Pino Gate Prairie Dog Study at the Sevilleta National Wildlife Refuge, New Mexico: Landscape Plot Lizard Data (2001-2002)

Ana Davidson
David Lightfoot

This dataset was originally published on the Long Term Ecological Research (LTER) Network Data Portal,, and potentially via other repositories or portals as described. The Digital Object Identifier (DOI) of the source data package is doi:10.6073/pasta/2b6414c006c57ce0b9c39af52774e5d8, and may be accessed at Metadata and files included in this record mirror as closely as possible the source data and documentation, with the provenance metadata and quality report generated by the LTER portal reproduced here as '*-provenance.xml' and *-report.html' files, respectively.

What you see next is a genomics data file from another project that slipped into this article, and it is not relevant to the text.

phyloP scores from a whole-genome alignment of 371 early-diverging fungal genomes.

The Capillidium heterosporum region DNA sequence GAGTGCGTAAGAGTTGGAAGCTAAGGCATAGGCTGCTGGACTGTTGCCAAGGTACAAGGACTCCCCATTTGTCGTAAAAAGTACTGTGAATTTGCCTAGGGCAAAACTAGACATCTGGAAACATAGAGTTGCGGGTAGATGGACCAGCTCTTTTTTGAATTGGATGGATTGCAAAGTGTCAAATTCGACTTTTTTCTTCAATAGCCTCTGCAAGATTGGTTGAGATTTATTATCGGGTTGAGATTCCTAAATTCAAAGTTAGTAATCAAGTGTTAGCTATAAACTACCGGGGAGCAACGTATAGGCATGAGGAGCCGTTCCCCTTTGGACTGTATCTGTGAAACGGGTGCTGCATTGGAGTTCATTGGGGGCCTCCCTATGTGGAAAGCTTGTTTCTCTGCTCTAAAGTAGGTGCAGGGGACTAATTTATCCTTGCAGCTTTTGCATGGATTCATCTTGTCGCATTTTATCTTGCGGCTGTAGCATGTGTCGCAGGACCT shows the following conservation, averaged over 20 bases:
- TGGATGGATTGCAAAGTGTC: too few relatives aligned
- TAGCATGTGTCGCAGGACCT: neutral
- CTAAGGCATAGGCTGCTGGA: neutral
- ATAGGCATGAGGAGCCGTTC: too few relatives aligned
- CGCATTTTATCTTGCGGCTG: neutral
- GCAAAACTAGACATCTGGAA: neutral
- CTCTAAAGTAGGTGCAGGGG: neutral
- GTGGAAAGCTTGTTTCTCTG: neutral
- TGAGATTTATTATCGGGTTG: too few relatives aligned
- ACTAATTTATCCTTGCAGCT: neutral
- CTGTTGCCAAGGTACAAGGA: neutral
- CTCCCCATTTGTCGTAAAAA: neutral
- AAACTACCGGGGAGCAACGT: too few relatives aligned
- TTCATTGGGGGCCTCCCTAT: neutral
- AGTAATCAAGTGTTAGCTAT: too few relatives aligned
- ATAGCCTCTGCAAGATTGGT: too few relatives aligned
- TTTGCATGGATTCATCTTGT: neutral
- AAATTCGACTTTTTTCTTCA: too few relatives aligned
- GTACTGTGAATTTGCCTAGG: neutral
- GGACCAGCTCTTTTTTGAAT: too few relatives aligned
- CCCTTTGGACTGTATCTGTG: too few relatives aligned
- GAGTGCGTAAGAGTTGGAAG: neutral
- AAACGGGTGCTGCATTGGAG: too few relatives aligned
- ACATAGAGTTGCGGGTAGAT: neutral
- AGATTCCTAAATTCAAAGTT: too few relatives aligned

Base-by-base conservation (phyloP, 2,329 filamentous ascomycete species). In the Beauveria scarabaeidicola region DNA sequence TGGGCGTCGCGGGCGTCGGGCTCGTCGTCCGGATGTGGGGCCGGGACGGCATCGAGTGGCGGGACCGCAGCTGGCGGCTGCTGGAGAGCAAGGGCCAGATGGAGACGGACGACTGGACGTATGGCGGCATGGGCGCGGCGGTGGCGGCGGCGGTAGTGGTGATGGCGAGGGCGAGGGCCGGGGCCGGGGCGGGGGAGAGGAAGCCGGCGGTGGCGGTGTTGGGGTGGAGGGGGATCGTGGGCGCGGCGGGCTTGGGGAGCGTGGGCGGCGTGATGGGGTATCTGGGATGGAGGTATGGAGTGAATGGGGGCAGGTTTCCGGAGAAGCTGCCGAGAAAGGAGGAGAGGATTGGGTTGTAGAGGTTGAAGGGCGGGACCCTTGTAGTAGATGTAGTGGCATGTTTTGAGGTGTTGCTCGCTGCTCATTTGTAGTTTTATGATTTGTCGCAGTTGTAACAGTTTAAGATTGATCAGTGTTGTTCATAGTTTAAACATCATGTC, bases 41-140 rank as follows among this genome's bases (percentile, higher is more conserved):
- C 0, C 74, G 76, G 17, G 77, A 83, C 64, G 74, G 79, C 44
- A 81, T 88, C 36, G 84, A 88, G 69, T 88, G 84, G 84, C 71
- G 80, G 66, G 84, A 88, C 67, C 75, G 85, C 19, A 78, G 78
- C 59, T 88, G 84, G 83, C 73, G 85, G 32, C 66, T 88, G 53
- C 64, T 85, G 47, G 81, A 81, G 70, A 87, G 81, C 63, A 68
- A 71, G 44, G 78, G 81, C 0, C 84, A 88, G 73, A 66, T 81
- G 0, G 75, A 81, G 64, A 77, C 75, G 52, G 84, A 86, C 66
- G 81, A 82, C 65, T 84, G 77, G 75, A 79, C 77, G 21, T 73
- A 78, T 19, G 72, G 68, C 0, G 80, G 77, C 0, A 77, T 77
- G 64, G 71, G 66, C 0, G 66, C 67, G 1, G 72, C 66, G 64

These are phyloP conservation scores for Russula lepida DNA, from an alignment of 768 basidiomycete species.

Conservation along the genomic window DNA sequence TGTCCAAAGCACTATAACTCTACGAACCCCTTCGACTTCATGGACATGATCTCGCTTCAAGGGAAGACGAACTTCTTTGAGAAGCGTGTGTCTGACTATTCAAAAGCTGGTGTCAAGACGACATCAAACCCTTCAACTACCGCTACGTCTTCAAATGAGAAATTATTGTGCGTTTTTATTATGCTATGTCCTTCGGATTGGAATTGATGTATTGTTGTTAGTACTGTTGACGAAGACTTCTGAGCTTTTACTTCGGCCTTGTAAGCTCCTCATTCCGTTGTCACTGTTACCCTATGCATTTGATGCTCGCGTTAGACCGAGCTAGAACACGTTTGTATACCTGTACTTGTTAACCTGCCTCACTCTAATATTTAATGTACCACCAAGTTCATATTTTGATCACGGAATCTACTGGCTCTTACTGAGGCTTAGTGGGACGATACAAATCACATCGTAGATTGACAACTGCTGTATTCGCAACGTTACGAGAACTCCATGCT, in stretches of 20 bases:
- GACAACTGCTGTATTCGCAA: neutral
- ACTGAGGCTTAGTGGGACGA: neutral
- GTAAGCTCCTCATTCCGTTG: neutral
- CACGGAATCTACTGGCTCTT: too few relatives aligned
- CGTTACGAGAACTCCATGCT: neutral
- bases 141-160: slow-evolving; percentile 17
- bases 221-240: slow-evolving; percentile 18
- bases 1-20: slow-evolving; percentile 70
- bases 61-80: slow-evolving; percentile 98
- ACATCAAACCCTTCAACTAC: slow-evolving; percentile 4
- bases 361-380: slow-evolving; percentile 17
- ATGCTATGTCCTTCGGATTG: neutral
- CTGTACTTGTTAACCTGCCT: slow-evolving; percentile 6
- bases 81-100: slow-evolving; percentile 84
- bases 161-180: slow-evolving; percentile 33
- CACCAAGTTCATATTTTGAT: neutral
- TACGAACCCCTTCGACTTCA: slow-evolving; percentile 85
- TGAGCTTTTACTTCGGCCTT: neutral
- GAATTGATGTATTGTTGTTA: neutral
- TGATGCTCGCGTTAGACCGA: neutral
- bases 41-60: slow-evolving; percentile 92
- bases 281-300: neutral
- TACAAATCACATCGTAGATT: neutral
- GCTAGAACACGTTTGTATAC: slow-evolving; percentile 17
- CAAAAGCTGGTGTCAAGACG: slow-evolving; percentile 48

Keystone species have large impacts on community and ecosystem properties, and create important ecological interactions with other species. Prairie dogs (Cynomys spp.) and banner-tailed kangaroo rats (Dipodomys spectabilis) are considered keystone species of grassland ecosystems, and create a mosaic of unique habitats on the landscape. These habitats are known to attract a number of animal species, but little is known about how they affect lizard communities. Our research evaluated the keystone roles of prairie dogs and kangaroo rats on lizards at the Sevilleta National Wildlife Refuge in central New Mexico, USA. We evaluated the impacts of these rodents on lizard communities in areas where prairie dogs and kangaroo rats co-occurred compared to areas where each rodent species occurred alone. Our results demonstrate that prairie dogs and kangaroo rats have keystone-level impacts on these lizard communities. Their burrow systems provided important habitats for multiple lizard species, especially the lesser earless lizard (Holbrookia maculata). At the landscape-scale, the total number of lizards was two-times greater on the where both prairie dogs and banner-tailed kangaroo rats co-occurred than where only kangaroo rats occurred.